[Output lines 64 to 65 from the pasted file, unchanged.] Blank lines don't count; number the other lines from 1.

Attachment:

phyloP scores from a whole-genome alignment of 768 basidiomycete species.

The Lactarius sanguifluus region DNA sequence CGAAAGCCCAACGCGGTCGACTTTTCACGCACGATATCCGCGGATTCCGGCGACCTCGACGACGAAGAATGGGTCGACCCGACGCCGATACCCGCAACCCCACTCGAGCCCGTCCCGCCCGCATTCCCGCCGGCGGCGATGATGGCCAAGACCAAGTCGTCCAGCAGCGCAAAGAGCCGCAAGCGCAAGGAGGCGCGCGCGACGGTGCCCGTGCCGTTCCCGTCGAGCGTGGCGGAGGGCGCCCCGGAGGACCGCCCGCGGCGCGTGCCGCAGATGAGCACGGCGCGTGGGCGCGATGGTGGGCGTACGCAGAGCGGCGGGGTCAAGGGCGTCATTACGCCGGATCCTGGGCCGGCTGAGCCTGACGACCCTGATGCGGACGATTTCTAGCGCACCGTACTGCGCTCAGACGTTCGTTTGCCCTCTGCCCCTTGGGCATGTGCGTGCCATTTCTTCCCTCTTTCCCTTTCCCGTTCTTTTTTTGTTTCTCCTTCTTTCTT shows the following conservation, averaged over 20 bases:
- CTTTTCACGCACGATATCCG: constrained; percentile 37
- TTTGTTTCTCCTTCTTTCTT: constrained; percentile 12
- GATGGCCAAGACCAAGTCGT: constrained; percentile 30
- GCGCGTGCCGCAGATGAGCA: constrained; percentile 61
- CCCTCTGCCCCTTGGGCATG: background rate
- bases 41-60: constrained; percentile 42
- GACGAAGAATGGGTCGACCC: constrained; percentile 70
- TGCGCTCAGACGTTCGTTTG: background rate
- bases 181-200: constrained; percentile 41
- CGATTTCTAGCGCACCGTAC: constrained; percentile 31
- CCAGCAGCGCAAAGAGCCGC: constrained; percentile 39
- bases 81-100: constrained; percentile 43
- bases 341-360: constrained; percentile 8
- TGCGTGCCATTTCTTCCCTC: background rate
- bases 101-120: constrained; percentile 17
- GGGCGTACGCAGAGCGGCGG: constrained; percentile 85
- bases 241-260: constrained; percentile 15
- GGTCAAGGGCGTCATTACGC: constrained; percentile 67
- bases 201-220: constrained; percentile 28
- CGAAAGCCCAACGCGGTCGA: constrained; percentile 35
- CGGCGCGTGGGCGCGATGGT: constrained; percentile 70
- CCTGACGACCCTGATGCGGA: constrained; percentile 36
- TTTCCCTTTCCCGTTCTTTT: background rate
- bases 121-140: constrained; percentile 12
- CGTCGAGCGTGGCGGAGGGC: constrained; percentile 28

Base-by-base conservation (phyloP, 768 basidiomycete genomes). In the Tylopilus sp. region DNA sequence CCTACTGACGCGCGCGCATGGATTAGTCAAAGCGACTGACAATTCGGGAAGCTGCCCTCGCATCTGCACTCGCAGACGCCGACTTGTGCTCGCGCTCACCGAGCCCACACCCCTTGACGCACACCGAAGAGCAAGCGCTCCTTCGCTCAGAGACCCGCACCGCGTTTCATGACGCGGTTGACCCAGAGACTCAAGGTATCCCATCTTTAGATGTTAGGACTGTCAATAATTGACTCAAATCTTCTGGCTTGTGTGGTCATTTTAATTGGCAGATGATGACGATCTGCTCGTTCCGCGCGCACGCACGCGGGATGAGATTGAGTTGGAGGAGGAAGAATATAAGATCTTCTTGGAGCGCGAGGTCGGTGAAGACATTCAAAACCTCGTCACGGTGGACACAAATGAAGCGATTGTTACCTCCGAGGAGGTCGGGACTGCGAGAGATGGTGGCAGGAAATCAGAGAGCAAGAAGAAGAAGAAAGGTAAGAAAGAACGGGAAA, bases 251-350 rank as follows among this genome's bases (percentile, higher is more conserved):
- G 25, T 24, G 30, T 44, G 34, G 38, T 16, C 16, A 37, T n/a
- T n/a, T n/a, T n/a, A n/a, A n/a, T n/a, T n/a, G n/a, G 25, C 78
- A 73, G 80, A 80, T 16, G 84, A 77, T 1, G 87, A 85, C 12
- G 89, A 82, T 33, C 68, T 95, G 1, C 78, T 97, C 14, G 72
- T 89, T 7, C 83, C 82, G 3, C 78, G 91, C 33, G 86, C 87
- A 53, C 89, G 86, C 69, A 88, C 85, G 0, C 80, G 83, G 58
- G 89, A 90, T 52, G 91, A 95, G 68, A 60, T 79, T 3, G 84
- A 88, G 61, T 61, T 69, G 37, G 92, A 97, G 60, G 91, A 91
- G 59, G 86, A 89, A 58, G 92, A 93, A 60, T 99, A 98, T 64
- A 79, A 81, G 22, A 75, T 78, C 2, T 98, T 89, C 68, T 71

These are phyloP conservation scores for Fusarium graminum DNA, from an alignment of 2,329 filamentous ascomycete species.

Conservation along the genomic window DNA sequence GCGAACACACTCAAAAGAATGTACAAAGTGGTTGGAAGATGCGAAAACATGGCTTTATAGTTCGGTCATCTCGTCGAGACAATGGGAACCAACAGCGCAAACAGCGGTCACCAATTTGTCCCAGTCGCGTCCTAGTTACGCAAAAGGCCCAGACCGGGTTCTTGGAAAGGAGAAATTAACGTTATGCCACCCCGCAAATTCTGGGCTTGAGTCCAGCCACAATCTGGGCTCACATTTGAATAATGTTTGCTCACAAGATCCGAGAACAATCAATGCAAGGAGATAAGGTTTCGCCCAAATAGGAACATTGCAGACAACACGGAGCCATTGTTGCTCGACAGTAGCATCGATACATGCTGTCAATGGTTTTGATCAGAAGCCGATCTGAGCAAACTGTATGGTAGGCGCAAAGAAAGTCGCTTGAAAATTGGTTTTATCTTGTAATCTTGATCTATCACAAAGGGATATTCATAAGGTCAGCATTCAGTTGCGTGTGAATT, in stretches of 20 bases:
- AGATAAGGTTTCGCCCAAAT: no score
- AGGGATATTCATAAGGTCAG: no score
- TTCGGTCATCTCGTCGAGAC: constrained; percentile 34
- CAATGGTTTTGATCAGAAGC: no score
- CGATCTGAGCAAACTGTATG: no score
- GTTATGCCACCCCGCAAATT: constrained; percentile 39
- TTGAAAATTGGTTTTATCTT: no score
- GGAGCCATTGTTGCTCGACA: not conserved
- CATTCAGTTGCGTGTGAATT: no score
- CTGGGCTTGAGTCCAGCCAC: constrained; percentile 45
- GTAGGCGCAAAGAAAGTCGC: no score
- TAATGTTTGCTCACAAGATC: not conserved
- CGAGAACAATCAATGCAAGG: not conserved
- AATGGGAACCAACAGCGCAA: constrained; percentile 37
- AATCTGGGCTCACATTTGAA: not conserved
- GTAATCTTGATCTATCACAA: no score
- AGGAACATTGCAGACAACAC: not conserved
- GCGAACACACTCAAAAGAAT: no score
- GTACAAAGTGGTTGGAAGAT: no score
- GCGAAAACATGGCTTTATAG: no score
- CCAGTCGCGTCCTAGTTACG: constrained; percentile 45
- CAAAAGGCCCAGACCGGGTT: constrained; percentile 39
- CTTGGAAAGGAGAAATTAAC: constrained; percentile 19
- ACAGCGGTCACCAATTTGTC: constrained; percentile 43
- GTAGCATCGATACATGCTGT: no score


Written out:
- ACAGCGGTCACCAATTTGTC: constrained; percentile 43
- GTAGCATCGATACATGCTGT: no score